Monday, February 7, 2022

Dinosaurs: Reaching into the Past

Most of us probably know that the word "dinosaur" didn't exist before the nineteenth century. Further, if you look at dictionaries before about the 1950's, "dragon" meant dinosaur. Dragons, dinosaurs, it's all the same thing. Some is based on truth; some is fictionalized. Some is based on stories handed down over generations; some is based on fossil observation. Whatever is true or real we don't always know, but either way dinosaurs have always captured our imaginations. 

Natural curiosity has plenty of material to ponder over when it comes to extinct reptiles. The puzzle of figuring out what is what would be enough to keep our minds excited. But more than that, dinosaurs bring us to wonder what the past was like. We imagine these creatures and imagine what their behavior and lives were like and what kind of world they lived in. 

Species are going extinct all the time, and the dinosaurs were no different. And when you don't have a live animal in front of you, what you can know for certain about it is limited. If I lived one or two hundred years ago and heard someone telling stories about a platypus or an ostrich or an anteater, I would have a hard time believing them. Actually, I still marvel at the fact that such a creature as a platypus exists (it looks like a beaver and has a duck bill and poisonous ankles, really?). Animals are pretty amazing.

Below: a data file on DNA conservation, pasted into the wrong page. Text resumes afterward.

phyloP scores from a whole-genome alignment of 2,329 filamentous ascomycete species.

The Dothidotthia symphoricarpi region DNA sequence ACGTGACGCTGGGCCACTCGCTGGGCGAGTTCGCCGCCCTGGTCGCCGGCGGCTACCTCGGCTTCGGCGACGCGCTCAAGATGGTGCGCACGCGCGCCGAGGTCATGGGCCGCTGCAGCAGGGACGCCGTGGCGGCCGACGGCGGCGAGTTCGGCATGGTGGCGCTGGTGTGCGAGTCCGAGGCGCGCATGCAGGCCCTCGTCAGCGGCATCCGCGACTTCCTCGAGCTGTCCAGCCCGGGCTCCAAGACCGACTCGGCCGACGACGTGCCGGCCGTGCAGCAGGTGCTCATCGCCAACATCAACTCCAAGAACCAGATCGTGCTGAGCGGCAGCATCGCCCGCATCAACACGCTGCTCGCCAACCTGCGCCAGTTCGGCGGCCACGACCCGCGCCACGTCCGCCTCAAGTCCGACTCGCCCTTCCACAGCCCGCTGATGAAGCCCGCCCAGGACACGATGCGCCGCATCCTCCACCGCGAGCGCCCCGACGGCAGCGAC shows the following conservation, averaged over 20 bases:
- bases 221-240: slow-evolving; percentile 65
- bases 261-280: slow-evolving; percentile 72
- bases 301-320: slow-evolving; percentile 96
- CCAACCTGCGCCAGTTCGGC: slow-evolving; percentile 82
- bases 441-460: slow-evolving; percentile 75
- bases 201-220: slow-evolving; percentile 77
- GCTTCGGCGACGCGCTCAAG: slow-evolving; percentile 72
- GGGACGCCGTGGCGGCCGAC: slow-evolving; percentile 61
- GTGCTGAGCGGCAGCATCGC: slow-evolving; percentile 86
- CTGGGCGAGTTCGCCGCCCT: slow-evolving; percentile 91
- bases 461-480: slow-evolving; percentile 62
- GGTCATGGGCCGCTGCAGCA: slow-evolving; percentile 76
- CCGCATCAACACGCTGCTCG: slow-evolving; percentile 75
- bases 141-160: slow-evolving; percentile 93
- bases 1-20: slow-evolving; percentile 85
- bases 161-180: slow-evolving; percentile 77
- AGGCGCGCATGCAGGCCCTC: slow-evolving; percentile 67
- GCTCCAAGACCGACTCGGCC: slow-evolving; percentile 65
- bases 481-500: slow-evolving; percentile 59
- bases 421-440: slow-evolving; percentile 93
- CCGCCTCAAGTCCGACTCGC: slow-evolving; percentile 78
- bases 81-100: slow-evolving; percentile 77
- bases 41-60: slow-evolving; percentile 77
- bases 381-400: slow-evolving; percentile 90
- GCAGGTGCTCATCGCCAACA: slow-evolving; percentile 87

If you were looking at, for instance, fossilized platypus bones it would be difficult to tell what a platypus was actually like alive. Paleontologists are always recategorizing dinosaur types and rearranging their skeletons and coming up with new info on their supposed behavior and diets. So how do we know that what we now "know" is pretty close to the truth if dinosaur facts 150 years ago were pretty different? We don't; we just enjoy the process of learning and imagining. 

It's like we're trying to reclaim the past, reconnect with it. How were dinosaurs created so perfectly and splendidly that they continue to fascinate us even when they're dead? They're like diamonds, those little gems stuck in the ground for us to dig up and ogle over. The fossils, too, are there for us to dream and imagine and to study and learn. Little secret puzzles for us to play with. 

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